If an employer fails to serve a pay less notice in response to a contractor’s default payment notice, there can be serious consequences. Because of this the courts have said that a default payment notice must, in substance, form and intent, be an interim application and free from ambiguity. But what about a pay less notice? Do the same requirements apply?

The Quantity Surveyor named in a building contract received the contractor’s ‘Interim Payment Notice’ and then issued a Final Certificate, which stated the sum considered due and was accompanied by a detailed breakdown. The court said the payment notice was valid but was the Final Certificate, plus the supporting material, a valid pay less notice? They met the contractual requirements for a pay less notice but the key question for the court was whether, read together, they were intended to constitute a pay less notice.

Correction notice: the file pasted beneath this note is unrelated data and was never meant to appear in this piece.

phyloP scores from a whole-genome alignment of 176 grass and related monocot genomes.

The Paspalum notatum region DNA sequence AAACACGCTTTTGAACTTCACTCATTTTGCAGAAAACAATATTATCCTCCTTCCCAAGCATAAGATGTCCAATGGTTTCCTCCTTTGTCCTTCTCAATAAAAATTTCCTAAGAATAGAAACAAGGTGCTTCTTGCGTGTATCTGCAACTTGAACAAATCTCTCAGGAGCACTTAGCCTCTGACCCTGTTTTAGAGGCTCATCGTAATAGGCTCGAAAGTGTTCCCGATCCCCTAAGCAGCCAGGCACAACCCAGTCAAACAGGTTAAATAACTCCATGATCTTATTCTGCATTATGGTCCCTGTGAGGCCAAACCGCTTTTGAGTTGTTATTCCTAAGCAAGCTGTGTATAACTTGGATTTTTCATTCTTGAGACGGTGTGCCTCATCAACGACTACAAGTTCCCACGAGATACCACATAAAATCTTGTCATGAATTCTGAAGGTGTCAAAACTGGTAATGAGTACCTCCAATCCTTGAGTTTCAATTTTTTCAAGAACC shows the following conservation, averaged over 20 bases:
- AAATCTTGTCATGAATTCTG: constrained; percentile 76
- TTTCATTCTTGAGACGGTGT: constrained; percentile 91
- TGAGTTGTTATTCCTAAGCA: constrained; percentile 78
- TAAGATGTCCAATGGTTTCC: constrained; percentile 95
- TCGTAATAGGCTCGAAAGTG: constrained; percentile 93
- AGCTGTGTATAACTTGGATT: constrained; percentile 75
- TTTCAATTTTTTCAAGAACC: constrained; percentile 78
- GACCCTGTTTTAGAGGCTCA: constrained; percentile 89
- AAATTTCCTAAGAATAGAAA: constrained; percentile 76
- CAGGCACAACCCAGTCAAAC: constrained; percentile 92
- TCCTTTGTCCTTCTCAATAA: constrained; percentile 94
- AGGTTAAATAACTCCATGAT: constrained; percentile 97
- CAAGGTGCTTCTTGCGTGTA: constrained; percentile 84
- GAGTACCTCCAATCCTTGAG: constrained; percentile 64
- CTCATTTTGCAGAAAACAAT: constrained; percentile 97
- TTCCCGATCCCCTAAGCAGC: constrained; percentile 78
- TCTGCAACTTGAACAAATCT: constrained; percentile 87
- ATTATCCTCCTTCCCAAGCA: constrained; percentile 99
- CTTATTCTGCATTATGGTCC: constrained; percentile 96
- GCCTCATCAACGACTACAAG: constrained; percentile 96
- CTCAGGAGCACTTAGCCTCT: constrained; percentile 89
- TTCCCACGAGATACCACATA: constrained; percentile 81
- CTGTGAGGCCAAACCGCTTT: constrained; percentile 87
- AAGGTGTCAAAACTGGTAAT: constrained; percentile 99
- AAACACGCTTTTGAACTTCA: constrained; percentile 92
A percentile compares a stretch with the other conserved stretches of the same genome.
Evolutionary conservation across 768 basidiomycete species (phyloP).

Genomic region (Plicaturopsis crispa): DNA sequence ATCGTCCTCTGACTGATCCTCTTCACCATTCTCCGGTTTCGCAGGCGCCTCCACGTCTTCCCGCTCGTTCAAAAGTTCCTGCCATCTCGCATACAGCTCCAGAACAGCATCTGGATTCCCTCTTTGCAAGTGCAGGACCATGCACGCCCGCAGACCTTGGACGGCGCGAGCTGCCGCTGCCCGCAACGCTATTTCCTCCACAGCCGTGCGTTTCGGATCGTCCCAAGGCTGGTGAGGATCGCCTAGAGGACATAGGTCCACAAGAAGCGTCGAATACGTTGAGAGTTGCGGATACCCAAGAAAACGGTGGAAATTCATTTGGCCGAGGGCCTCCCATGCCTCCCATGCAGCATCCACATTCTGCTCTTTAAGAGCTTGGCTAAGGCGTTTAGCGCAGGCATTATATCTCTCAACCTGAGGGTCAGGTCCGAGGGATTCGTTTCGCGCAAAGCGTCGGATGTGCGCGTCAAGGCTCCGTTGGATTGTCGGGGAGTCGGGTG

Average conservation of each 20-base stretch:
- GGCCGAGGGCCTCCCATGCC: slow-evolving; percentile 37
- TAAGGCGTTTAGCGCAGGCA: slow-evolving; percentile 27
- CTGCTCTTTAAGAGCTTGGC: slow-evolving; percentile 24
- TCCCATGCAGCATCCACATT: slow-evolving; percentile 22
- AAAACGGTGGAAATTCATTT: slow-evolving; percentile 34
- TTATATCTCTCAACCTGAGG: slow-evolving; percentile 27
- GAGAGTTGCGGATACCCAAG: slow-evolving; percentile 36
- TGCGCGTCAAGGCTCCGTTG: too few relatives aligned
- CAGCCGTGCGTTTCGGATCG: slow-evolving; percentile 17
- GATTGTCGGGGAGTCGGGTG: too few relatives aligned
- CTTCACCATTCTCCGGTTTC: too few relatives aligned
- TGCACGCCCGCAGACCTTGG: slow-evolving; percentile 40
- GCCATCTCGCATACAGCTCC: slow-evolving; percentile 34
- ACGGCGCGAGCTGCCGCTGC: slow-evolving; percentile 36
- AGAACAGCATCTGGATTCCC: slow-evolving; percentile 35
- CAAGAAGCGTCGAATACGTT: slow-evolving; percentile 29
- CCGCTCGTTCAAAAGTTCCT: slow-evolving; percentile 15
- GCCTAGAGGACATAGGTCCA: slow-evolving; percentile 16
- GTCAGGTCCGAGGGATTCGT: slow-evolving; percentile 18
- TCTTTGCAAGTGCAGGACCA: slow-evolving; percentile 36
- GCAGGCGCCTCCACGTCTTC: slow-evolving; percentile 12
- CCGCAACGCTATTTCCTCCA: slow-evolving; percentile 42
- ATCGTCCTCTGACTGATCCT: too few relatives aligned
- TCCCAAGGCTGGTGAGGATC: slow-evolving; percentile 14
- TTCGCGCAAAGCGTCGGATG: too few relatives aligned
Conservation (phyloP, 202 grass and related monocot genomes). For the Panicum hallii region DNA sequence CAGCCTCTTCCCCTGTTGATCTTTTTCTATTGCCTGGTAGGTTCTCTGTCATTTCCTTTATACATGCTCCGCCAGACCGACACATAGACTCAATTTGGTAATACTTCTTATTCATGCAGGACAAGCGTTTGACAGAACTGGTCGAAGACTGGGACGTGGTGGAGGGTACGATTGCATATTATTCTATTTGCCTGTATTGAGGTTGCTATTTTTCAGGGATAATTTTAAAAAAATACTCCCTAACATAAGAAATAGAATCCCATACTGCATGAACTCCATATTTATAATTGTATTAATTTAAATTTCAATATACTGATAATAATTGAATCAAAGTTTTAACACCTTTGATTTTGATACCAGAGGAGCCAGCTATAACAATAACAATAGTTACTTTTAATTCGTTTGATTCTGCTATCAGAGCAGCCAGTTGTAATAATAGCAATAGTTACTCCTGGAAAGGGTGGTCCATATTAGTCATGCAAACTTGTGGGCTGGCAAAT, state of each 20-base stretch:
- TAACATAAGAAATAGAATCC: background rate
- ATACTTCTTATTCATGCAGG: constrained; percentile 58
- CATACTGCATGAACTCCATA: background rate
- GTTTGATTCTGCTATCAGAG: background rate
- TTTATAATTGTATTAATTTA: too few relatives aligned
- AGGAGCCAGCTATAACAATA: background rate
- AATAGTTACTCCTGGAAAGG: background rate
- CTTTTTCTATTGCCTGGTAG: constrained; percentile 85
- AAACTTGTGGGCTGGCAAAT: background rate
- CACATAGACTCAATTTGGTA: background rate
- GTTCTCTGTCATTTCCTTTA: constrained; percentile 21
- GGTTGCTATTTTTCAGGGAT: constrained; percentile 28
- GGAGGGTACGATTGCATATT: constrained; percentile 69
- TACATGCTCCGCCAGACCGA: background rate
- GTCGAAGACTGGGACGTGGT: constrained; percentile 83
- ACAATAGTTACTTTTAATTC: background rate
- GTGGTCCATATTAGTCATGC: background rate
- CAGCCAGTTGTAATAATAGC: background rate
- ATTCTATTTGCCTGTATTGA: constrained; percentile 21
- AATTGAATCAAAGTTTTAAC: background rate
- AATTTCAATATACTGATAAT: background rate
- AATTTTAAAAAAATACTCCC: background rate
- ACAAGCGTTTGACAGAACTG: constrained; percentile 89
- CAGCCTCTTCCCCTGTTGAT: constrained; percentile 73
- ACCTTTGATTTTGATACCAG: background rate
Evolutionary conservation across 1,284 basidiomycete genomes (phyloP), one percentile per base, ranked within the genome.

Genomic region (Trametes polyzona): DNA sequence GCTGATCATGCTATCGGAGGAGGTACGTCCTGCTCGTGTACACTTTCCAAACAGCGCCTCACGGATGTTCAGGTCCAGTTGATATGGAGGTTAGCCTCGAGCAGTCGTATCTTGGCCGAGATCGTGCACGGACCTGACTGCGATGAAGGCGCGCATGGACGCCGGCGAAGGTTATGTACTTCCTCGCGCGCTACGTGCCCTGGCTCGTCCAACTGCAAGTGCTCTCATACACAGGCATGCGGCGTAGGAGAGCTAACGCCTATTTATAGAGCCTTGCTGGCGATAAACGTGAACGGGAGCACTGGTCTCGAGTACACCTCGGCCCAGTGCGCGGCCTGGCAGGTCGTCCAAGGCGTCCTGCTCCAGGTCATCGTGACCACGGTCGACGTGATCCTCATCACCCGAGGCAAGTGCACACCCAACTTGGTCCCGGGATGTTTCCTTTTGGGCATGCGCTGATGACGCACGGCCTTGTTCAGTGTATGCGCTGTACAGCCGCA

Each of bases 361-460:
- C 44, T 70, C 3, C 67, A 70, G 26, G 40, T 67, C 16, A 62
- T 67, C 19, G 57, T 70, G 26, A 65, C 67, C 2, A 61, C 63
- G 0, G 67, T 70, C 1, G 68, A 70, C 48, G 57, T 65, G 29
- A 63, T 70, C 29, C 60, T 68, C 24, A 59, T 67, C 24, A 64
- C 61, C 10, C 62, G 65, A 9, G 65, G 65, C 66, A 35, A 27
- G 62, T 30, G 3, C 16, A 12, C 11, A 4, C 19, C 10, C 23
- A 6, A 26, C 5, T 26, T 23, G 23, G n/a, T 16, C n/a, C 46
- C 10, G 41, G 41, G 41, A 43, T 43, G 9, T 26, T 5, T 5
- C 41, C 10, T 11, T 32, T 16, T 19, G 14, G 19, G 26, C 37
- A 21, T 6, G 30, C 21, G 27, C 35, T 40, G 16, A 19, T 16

The court, ruling that they did constitute a pay less notice, said that it is not necessary for a pay less notice to have that title or to make specific reference to the contractual clause in order to be valid. The question is whether, viewed objectively, it had the requisite intention to fulfil that function.

Surrey and Sussex Healthcare NHS Trust v Logan Construction (South East) Ltd [2017] EWHC 17